by Azareen Van der Vliet Oloomi
From an award-winning young author, a novel following a feisty heroine’s idiosyncratic quest to reclaim her past by mining the wisdom of her literary icons—even as she navigates the murkier mysteries of love.
Zebra is the last in a line of anarchists, atheists, and autodidacts. When war came, her family didn’t fight; they took refuge in books. Now alone and in exile, Zebra leaves New York for Barcelona, retracing the journey she and her father made from Iran to the United States years ago.
Books are Zebra’s only companions—until she meets Ludo. Their connection is magnetic; their time together fraught. Zebra overwhelms him with her complex literary theories, her concern with death, and her obsession with history. He thinks she’s unhinged; she thinks he’s pedantic. Neither are wrong; neither can let the other go. They push and pull their way across the Mediterranean, wondering with each turn if their love, or lust, can free Zebra from her past.
An adventure tale, a love story, and a paean to the power of language and literature starring a heroine as quirky as Don Quixote, as introspective as Virginia Woolf, as whip-smart as Miranda July, and as spirited as Frances Ha, Call Me Zebra will establish Van der Vliet Oloomi as an author “on the verge of developing a whole new literature movement” (Bustle).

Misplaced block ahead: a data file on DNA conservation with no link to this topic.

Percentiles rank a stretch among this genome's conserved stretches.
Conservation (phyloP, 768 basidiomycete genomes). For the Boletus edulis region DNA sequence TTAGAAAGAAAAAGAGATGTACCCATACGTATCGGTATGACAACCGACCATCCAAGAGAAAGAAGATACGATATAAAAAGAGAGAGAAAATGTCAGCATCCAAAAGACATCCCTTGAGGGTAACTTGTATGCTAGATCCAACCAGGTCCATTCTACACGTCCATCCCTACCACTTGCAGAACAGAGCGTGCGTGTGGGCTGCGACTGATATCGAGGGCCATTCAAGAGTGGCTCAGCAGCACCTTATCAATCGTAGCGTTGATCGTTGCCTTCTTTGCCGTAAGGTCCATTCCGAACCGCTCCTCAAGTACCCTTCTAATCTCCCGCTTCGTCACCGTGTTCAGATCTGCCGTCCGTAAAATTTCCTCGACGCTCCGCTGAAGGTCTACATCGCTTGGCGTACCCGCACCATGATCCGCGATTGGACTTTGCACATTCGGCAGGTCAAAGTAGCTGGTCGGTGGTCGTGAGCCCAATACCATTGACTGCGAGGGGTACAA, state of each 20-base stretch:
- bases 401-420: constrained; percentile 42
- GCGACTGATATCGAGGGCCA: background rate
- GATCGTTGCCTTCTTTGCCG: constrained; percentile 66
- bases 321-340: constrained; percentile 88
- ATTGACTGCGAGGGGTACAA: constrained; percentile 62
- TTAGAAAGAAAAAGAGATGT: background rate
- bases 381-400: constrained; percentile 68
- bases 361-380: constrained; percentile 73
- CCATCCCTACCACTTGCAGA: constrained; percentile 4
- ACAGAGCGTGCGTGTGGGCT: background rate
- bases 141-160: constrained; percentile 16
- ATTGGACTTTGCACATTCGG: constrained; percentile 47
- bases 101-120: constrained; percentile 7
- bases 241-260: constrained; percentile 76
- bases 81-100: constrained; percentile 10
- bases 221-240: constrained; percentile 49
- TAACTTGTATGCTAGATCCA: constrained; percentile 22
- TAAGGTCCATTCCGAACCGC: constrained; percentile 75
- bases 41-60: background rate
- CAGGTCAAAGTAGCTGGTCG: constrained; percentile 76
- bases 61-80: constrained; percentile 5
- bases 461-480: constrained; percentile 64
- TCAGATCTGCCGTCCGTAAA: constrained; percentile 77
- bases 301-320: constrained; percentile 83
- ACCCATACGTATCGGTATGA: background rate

North American publisher: Houghton Mifflin Harcourt, February 2018
Foreign rights contact: Allison Devereux, Wolf Literary Services
Film/TV rights contact: Rachel Crawford, Wolf Literary Services
Zebra is exile as education, history as passion, life as literature, and literature as death.” —Tom McCarthy, author of Remainder
There’s something really radical about this epic and ecstatic quest. It’s in the tradition of Cervantes’ ingenious nobleman, but also deeply in conversation with Borges’s Pierre Menard and Kathy Acker’s own Don Quixote. The young female narrator of Call Me Zebra luxuriates in the tradition of Enrique Vila-Matas’s literary sickness, or Kafka writing that he is made entirely of literature. A hilarious picaresque, perverse and voracious.” —Kate Zambreno, author of Heroines and Green Girl
This novel is not about a zebra but about a whole sharp, amazing, malicious and wicked zoo. Please enjoy responsibly.” —Quim Monzó, author of A Thousand Morons and supporting character in the novel Call Me Zebra
Call Me Zebra is like nothing else I’ve read, geo-political and bookish and sexy, quite refreshingly nuts and yet a ripping good read … this book metabolized me.” —Danielle Dutton